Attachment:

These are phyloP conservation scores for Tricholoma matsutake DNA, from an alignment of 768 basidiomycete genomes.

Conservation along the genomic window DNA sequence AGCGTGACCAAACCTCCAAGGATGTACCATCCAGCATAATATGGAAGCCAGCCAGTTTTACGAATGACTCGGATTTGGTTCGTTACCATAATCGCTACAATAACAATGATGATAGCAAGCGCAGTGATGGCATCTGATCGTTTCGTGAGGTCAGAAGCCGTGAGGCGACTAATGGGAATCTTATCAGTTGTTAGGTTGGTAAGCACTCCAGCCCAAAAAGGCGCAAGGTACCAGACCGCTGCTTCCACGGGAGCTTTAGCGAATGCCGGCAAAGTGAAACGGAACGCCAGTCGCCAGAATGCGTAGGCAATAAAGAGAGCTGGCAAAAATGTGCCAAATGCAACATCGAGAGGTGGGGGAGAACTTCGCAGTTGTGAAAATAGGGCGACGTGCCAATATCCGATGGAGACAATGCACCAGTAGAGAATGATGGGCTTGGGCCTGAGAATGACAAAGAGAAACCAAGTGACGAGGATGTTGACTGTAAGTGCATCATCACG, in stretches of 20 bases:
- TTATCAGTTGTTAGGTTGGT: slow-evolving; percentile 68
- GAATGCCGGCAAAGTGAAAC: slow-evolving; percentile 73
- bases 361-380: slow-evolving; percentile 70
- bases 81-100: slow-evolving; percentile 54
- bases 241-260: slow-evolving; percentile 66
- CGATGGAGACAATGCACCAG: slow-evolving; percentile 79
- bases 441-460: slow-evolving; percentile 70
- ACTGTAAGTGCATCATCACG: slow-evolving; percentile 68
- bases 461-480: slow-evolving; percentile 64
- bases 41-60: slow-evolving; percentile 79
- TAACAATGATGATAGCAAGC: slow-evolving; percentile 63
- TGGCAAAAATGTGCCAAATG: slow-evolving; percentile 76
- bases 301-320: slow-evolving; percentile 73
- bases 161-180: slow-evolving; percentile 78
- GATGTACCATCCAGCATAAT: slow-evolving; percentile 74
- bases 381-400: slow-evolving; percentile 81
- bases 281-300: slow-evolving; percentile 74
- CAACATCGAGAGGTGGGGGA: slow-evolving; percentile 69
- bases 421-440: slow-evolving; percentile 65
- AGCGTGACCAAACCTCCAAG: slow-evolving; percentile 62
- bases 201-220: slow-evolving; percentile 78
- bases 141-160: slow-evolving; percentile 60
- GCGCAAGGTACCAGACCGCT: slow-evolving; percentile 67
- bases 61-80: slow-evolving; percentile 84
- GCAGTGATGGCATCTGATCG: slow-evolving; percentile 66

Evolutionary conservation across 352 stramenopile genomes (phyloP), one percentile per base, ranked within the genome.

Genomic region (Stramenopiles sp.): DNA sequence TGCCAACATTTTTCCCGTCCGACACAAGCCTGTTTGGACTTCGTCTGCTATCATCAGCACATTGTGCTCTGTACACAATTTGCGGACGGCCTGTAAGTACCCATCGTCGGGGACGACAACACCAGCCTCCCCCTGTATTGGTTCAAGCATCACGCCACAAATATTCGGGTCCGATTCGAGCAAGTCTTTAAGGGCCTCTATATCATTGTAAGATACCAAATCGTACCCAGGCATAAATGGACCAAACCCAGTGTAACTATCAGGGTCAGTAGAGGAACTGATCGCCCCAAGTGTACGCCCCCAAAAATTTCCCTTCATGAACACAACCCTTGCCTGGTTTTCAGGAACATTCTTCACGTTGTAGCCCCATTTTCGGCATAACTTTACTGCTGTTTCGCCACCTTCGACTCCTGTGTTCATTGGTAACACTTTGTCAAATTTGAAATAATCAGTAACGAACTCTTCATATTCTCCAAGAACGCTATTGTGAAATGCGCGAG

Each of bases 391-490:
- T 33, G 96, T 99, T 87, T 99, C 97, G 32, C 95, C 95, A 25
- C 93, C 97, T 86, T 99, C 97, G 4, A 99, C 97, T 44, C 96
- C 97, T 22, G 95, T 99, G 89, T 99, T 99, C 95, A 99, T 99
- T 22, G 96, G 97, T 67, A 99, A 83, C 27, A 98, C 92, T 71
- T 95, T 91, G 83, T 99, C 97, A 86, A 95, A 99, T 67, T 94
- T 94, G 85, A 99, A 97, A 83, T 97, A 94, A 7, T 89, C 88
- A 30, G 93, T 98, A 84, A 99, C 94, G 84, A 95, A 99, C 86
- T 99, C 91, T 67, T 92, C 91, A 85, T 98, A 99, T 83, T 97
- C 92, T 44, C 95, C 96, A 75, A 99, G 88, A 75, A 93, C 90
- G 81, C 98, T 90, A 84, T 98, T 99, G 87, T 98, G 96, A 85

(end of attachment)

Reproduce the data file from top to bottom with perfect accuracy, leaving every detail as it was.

These are phyloP conservation scores for Tricholoma matsutake DNA, from an alignment of 768 basidiomycete genomes.

Conservation along the genomic window DNA sequence AGCGTGACCAAACCTCCAAGGATGTACCATCCAGCATAATATGGAAGCCAGCCAGTTTTACGAATGACTCGGATTTGGTTCGTTACCATAATCGCTACAATAACAATGATGATAGCAAGCGCAGTGATGGCATCTGATCGTTTCGTGAGGTCAGAAGCCGTGAGGCGACTAATGGGAATCTTATCAGTTGTTAGGTTGGTAAGCACTCCAGCCCAAAAAGGCGCAAGGTACCAGACCGCTGCTTCCACGGGAGCTTTAGCGAATGCCGGCAAAGTGAAACGGAACGCCAGTCGCCAGAATGCGTAGGCAATAAAGAGAGCTGGCAAAAATGTGCCAAATGCAACATCGAGAGGTGGGGGAGAACTTCGCAGTTGTGAAAATAGGGCGACGTGCCAATATCCGATGGAGACAATGCACCAGTAGAGAATGATGGGCTTGGGCCTGAGAATGACAAAGAGAAACCAAGTGACGAGGATGTTGACTGTAAGTGCATCATCACG, in stretches of 20 bases:
- TTATCAGTTGTTAGGTTGGT: slow-evolving; percentile 68
- GAATGCCGGCAAAGTGAAAC: slow-evolving; percentile 73
- bases 361-380: slow-evolving; percentile 70
- bases 81-100: slow-evolving; percentile 54
- bases 241-260: slow-evolving; percentile 66
- CGATGGAGACAATGCACCAG: slow-evolving; percentile 79
- bases 441-460: slow-evolving; percentile 70
- ACTGTAAGTGCATCATCACG: slow-evolving; percentile 68
- bases 461-480: slow-evolving; percentile 64
- bases 41-60: slow-evolving; percentile 79
- TAACAATGATGATAGCAAGC: slow-evolving; percentile 63
- TGGCAAAAATGTGCCAAATG: slow-evolving; percentile 76
- bases 301-320: slow-evolving; percentile 73
- bases 161-180: slow-evolving; percentile 78
- GATGTACCATCCAGCATAAT: slow-evolving; percentile 74
- bases 381-400: slow-evolving; percentile 81
- bases 281-300: slow-evolving; percentile 74
- CAACATCGAGAGGTGGGGGA: slow-evolving; percentile 69
- bases 421-440: slow-evolving; percentile 65
- AGCGTGACCAAACCTCCAAG: slow-evolving; percentile 62
- bases 201-220: slow-evolving; percentile 78
- bases 141-160: slow-evolving; percentile 60
- GCGCAAGGTACCAGACCGCT: slow-evolving; percentile 67
- bases 61-80: slow-evolving; percentile 84
- GCAGTGATGGCATCTGATCG: slow-evolving; percentile 66

Evolutionary conservation across 352 stramenopile genomes (phyloP), one percentile per base, ranked within the genome.

Genomic region (Stramenopiles sp.): DNA sequence TGCCAACATTTTTCCCGTCCGACACAAGCCTGTTTGGACTTCGTCTGCTATCATCAGCACATTGTGCTCTGTACACAATTTGCGGACGGCCTGTAAGTACCCATCGTCGGGGACGACAACACCAGCCTCCCCCTGTATTGGTTCAAGCATCACGCCACAAATATTCGGGTCCGATTCGAGCAAGTCTTTAAGGGCCTCTATATCATTGTAAGATACCAAATCGTACCCAGGCATAAATGGACCAAACCCAGTGTAACTATCAGGGTCAGTAGAGGAACTGATCGCCCCAAGTGTACGCCCCCAAAAATTTCCCTTCATGAACACAACCCTTGCCTGGTTTTCAGGAACATTCTTCACGTTGTAGCCCCATTTTCGGCATAACTTTACTGCTGTTTCGCCACCTTCGACTCCTGTGTTCATTGGTAACACTTTGTCAAATTTGAAATAATCAGTAACGAACTCTTCATATTCTCCAAGAACGCTATTGTGAAATGCGCGAG

Each of bases 391-490:
- T 33, G 96, T 99, T 87, T 99, C 97, G 32, C 95, C 95, A 25
- C 93, C 97, T 86, T 99, C 97, G 4, A 99, C 97, T 44, C 96
- C 97, T 22, G 95, T 99, G 89, T 99, T 99, C 95, A 99, T 99
- T 22, G 96, G 97, T 67, A 99, A 83, C 27, A 98, C 92, T 71
- T 95, T 91, G 83, T 99, C 97, A 86, A 95, A 99, T 67, T 94
- T 94, G 85, A 99, A 97, A 83, T 97, A 94, A 7, T 89, C 88
- A 30, G 93, T 98, A 84, A 99, C 94, G 84, A 95, A 99, C 86
- T 99, C 91, T 67, T 92, C 91, A 85, T 98, A 99, T 83, T 97
- C 92, T 44, C 95, C 96, A 75, A 99, G 88, A 75, A 93, C 90
- G 81, C 98, T 90, A 84, T 98, T 99, G 87, T 98, G 96, A 85